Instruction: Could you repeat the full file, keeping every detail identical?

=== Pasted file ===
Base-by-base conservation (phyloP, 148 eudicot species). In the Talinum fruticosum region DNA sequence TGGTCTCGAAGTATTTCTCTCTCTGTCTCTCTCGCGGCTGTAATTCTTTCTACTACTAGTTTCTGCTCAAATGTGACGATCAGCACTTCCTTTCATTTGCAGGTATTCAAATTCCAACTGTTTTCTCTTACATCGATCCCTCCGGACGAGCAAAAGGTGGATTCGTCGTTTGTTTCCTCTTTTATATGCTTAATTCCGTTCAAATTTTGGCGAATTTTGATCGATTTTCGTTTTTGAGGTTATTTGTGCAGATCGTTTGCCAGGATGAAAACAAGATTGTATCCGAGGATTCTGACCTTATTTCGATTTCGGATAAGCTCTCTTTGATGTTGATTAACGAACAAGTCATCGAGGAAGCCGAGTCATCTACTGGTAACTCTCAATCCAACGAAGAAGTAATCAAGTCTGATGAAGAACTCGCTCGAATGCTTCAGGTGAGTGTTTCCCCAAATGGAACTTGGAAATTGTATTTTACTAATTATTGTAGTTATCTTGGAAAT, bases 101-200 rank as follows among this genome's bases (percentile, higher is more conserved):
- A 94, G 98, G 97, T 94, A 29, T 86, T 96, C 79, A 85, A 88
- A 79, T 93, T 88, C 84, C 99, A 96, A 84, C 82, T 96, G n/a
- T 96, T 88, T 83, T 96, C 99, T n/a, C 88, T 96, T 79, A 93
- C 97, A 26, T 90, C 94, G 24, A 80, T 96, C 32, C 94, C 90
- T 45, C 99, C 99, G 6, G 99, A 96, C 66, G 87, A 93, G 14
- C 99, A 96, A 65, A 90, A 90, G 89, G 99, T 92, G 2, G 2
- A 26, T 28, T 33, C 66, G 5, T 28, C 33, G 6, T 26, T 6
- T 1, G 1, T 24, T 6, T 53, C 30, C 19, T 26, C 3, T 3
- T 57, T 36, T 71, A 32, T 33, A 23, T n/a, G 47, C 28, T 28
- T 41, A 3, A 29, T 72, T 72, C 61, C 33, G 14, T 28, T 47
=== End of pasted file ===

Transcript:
Base-by-base conservation (phyloP, 148 eudicot species). In the Talinum fruticosum region DNA sequence TGGTCTCGAAGTATTTCTCTCTCTGTCTCTCTCGCGGCTGTAATTCTTTCTACTACTAGTTTCTGCTCAAATGTGACGATCAGCACTTCCTTTCATTTGCAGGTATTCAAATTCCAACTGTTTTCTCTTACATCGATCCCTCCGGACGAGCAAAAGGTGGATTCGTCGTTTGTTTCCTCTTTTATATGCTTAATTCCGTTCAAATTTTGGCGAATTTTGATCGATTTTCGTTTTTGAGGTTATTTGTGCAGATCGTTTGCCAGGATGAAAACAAGATTGTATCCGAGGATTCTGACCTTATTTCGATTTCGGATAAGCTCTCTTTGATGTTGATTAACGAACAAGTCATCGAGGAAGCCGAGTCATCTACTGGTAACTCTCAATCCAACGAAGAAGTAATCAAGTCTGATGAAGAACTCGCTCGAATGCTTCAGGTGAGTGTTTCCCCAAATGGAACTTGGAAATTGTATTTTACTAATTATTGTAGTTATCTTGGAAAT, bases 101-200 rank as follows among this genome's bases (percentile, higher is more conserved):
- A 94, G 98, G 97, T 94, A 29, T 86, T 96, C 79, A 85, A 88
- A 79, T 93, T 88, C 84, C 99, A 96, A 84, C 82, T 96, G n/a
- T 96, T 88, T 83, T 96, C 99, T n/a, C 88, T 96, T 79, A 93
- C 97, A 26, T 90, C 94, G 24, A 80, T 96, C 32, C 94, C 90
- T 45, C 99, C 99, G 6, G 99, A 96, C 66, G 87, A 93, G 14
- C 99, A 96, A 65, A 90, A 90, G 89, G 99, T 92, G 2, G 2
- A 26, T 28, T 33, C 66, G 5, T 28, C 33, G 6, T 26, T 6
- T 1, G 1, T 24, T 6, T 53, C 30, C 19, T 26, C 3, T 3
- T 57, T 36, T 71, A 32, T 33, A 23, T n/a, G 47, C 28, T 28
- T 41, A 3, A 29, T 72, T 72, C 61, C 33, G 14, T 28, T 47